We are in the thick of earnings season and so far, the reaction of most stock prices has been disappointing relative to the great numbers most companies have been reporting.  This may be another way of saying that a great deal of improvement in the economy was priced in with the gains investors experienced in 2009, at least in the short run. 

In general, I subscribe to the baseline view that while the economy may do great in 2010, stock market returns may be average.  What could cause the stock market to exceed this expectation?  In my opinion, the single greatest source of upside would be the employment outlook.  Right now, sentiment remains very negative, adhering to the notion that this recovery will be of the jobless variety.   Another alternative might be a sustained improvement in productivity, leading to a permanent step up in corporate profitability, beyond that which might be explained by inventory rebuilds, human or otherwise.  While not as politically desirable, it is a vision worth exploring.  Historically speaking, downturns have almost always given birth to technology transitions, perhaps because the costs of change are slight relative to the pressures of doing nothing.       

Last week, the markets took a five percent hit as several political concerns rose to the forefront of investors’ minds.  Democrats will tell you that the swoon started when Brown won Kennedy’s senate seat and plans for nationalized health care died, while Republicans might blame it on the proposed new banking regulations.  Those of both persuasions might lay the blame on Bernanke’s prospects for reappointment.  As always, there are many explanations to go around.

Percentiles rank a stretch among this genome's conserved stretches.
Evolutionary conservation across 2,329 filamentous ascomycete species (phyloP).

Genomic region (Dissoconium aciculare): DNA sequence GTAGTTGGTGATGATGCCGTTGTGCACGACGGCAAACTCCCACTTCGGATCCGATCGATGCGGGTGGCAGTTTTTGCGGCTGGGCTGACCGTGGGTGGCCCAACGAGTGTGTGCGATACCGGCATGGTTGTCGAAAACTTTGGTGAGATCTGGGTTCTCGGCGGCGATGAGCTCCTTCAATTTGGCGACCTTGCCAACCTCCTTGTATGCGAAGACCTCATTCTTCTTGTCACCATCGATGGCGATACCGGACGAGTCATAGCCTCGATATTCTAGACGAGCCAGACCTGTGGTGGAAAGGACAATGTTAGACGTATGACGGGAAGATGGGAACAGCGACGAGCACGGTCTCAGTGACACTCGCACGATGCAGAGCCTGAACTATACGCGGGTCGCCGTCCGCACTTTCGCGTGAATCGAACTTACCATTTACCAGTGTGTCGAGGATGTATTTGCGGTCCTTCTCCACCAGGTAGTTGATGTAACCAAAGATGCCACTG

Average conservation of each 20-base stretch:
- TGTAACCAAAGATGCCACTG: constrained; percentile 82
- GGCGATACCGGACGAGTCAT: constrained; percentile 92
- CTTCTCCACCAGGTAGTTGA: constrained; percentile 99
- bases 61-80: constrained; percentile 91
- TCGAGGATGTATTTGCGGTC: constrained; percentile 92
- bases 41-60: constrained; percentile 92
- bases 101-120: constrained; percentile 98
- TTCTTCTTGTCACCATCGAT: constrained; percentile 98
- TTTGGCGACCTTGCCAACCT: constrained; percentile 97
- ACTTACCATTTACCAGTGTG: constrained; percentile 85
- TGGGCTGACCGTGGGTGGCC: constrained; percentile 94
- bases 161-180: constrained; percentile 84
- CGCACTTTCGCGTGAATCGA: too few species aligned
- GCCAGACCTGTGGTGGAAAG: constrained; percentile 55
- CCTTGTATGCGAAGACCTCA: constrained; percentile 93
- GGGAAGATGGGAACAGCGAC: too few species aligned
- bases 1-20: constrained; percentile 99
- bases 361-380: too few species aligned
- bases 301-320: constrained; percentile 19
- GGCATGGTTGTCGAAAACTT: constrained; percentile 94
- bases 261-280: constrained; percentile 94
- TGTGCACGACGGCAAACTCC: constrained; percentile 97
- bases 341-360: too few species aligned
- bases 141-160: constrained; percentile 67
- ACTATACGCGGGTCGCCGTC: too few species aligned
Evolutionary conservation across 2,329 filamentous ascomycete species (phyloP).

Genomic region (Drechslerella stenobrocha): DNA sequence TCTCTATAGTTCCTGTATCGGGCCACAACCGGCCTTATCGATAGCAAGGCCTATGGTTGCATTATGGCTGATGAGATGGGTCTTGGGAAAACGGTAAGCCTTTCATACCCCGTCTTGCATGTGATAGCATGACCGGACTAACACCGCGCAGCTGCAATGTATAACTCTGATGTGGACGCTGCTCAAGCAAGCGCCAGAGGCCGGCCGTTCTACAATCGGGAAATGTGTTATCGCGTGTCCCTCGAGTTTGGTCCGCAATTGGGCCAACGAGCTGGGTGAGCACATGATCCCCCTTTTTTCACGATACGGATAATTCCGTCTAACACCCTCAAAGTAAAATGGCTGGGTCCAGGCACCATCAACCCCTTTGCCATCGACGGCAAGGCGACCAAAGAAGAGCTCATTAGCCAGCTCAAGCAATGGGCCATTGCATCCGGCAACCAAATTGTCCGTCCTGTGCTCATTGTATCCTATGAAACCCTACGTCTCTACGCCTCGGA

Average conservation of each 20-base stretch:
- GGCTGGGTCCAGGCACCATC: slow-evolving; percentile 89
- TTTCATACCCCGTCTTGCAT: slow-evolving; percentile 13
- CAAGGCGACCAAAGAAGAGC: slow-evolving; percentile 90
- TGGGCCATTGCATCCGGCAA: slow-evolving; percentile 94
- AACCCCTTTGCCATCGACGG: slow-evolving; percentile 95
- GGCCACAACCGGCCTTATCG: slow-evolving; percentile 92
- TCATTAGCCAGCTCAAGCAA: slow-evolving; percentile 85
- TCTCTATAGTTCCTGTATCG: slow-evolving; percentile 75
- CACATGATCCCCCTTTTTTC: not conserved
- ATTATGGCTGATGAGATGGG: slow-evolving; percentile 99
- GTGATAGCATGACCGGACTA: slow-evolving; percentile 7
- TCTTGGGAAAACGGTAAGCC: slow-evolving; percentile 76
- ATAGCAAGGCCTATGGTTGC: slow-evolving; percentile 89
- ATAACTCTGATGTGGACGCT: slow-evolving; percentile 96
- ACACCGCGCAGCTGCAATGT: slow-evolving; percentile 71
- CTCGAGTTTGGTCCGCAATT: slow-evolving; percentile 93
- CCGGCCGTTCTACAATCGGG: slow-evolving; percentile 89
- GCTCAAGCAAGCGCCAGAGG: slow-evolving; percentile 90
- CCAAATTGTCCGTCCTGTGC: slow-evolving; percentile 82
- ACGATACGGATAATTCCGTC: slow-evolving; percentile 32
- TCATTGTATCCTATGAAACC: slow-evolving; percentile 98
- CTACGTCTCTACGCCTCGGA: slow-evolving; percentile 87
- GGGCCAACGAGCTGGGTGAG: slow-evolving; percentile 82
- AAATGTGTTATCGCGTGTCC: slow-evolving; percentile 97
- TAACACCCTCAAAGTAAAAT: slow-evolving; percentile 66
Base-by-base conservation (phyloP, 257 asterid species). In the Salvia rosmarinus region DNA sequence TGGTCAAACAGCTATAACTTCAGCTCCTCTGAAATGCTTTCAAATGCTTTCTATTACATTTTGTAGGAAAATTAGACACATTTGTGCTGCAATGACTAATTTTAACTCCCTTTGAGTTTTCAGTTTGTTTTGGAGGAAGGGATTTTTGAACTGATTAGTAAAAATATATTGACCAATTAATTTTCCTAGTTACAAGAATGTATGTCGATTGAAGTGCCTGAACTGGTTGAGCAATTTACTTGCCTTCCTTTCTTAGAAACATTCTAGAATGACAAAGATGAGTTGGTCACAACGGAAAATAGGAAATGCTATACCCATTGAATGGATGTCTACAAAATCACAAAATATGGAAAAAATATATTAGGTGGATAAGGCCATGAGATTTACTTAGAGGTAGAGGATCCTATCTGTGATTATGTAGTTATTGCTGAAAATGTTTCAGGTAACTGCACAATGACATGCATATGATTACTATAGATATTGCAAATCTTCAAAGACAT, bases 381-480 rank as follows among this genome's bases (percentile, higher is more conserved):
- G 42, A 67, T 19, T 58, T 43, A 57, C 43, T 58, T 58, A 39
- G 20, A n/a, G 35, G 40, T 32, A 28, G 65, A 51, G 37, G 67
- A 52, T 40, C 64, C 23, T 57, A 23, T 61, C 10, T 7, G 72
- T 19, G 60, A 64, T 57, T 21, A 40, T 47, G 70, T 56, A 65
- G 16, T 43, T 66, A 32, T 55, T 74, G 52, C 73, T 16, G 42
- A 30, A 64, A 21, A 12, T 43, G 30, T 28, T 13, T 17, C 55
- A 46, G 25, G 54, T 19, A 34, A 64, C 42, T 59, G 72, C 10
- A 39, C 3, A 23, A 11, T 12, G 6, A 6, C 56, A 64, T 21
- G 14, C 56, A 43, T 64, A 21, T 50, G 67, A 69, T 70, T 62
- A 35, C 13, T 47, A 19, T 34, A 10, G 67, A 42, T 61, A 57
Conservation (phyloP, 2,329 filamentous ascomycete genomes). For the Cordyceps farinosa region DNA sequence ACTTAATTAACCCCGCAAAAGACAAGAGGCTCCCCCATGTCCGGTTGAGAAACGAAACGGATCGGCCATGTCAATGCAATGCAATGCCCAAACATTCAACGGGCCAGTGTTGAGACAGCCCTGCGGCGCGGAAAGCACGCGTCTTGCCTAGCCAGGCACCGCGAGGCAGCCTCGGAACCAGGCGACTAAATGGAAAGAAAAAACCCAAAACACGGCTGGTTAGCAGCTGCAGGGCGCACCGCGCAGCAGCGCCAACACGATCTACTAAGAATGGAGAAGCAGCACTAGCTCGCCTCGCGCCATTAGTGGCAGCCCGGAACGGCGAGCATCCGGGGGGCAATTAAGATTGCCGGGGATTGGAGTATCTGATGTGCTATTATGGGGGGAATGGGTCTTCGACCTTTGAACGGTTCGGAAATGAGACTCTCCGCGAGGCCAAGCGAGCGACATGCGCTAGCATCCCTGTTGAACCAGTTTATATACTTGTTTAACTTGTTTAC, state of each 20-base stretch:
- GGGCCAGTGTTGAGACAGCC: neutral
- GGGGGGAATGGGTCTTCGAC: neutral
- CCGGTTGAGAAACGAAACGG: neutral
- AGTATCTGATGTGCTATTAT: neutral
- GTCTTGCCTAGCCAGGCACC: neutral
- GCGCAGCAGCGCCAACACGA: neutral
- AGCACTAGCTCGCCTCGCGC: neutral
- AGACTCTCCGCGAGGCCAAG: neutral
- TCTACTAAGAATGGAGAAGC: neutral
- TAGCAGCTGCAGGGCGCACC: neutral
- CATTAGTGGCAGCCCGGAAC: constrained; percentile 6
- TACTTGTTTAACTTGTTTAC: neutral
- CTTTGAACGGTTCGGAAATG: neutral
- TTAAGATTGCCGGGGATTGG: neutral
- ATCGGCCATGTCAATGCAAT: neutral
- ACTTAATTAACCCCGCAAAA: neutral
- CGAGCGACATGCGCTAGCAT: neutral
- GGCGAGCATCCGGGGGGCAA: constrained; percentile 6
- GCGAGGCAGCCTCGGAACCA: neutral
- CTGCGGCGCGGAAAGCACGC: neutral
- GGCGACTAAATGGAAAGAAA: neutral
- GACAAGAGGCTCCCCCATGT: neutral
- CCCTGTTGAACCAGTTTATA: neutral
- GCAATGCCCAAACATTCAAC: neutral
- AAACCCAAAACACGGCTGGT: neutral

Personally, I think Brown’s election was a positive for the markets and that some of the banking regulations make a lot of sense, even though they won’t, of course, prevent the next downturn.  Politics have rarely played a significant role for me on the list of stock market risks simply because the government is such a well oiled bureaucracy, cable of much talk but little change.  Brown’s improbable win represents a fascinating case study in the perseverance of bureaucracy.  If you want to have faith in government, that’s a type you can take to the bank!

As for Bernanke?   I’m so tired of the debates, I’ve kept CNBC on mute for most of the past two days.  While I’d never want his job, I’m certainly glad he had it over the past two years.  I’m with Buffet.  I’d keep him.